Magazine Article

Predators In the Pews

We have to be vigilant. Yes, even in church.

David Fournier
Predators In the Pews

During the past 20 years news headlines have regularly featured stories of criminal convictions of priests, pastors, and other religious leaders for sexually abusing children and youth. And yes, that includes Seventh-day Adventist clergy, teachers, and others. Our denomination has made great strides in prevention and education in this area during the past several decades. But in spite of those efforts and the resulting reduction in these incidents, reports of abuse still remain, sometimes coming to light many years after the abuse has happened. The recent torrent of stories of sexual abuse provides powerful confirmation of this fact. What do we do?


It is hard to imagine the impact of sexual abuse upon a child, and the pain and damage endured regardless of the perpetrator. Studies indicate that the effects on the abused individual are potentially long-lasting and profound, including effects on physical and mental health, addiction, and other life-damaging consequences.

The Centers for Disease Control (CDC) shares a great deal of information1 on the effects of abuse: “In one long-term study, as many as 80 percent of young adults who had been abused met the diagnostic criteria for at least one psychiatric disorder at age 21. These young adults exhibited many problems, including depression, anxiety, eating disorders, and suicide attempts.”2

“Those with a history of child abuse and neglect are 1.5 times more likely to use illicit drugs, especially marijuana, in middle adulthood.”3

The effects do not stop with only the abused person; family and friends of the victims suffer greatly as well. Moreover, if the victim’s family and circle of friends realize the abuse was at the hands of a religious leader, the subsequent handling of the event often hurts the victim and family and creates a negative impression of the church and religion in general. The reputation of the church is often damaged, and the image of abuse by a religious leader that is so often depicted in popular culture and the media is reinforced. The very organization that should, through God’s grace, be a place of hope and healing is then looked upon as complicit with the perpetrator.

The Bright Side

The good news is that there has been increased awareness about this issue. Through frank conversations, the work of diligent volunteers, committed church leadership, organizations such as Adventist Risk Management, Inc. (ARM), and such banner campaigns as,4 improvements have been made. Policies and guidelines have been implemented, including enhanced training and background screening. Where these are followed, the church has created a safer place for children and kept them from contact with predator adults. Despite these good efforts, there is yet room for us to grow in how we process and react when any type of abuse is suspected or discovered. We should be particularly attentive with respect to the prevention of child-on-child abuse.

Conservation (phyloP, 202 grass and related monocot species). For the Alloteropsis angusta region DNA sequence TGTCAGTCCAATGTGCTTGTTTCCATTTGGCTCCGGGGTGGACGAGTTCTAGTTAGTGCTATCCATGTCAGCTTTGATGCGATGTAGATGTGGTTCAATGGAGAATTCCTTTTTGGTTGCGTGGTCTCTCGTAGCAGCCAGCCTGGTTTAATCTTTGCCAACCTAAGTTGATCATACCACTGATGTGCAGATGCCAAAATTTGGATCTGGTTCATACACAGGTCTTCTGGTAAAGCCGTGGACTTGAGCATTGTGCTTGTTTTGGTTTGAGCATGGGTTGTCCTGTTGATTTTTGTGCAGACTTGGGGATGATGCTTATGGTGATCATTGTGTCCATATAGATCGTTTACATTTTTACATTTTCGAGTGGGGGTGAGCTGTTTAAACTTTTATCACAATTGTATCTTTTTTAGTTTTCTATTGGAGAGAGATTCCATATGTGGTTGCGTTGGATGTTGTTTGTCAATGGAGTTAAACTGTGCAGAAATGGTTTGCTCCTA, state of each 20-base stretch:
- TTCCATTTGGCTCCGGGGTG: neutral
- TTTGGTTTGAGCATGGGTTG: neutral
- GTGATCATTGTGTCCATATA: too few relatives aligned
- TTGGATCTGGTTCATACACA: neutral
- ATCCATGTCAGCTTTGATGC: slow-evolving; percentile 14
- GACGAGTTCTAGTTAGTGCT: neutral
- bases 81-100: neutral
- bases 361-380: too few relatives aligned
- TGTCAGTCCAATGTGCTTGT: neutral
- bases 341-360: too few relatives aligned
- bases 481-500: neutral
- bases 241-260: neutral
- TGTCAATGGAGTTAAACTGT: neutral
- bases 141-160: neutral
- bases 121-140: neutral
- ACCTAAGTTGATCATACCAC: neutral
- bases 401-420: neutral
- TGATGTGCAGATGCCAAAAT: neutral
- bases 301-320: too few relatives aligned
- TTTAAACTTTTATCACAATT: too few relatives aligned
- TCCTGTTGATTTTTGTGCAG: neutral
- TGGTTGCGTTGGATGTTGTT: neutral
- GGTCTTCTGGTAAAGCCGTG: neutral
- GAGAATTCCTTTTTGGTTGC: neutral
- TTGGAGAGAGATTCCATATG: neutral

There is yet room for us to grow in how we process and react when any type of abuse is suspected or discovered.

ARM handles most of the claims brought against church entities involving accusations of abuse. Of the approximately 160 cases of sexual abuse handled by ARM during the past decade, 50 of these cases involved child-on-child abuse. It is important to note that many cases go undetected or unreported to ARM because not all instances of sexual abuse become claims.

It should be noted that most general abuse prevention techniques are ineffective in preventing child-on-child sex abuse. Screening children will not detect a child who has abused in the past. Moreover, children are with other children in nearly every kind of normal church activity: Pathfinders, Sabbath School classes, and on the playground. The rules and strategies we have developed for preventing abuse for adult-child interactions may be ineffective with the potential for child-on-child abuse.

the Right Defense Strategy

It is important to build the right strategy to prevent abuse and defend your organization against perpetrators. When it comes to abuse of children by adults, the steps the church has taken are largely effective. They include criminal background screening, awareness training, windows in doors, the two-adult rule, and reference checks. These measures help to harden the defenses of your organization against a perpetrator seeking to prey on your young and vulnerable. But they may not do much to guard against the trusted perpetrator already in your midst.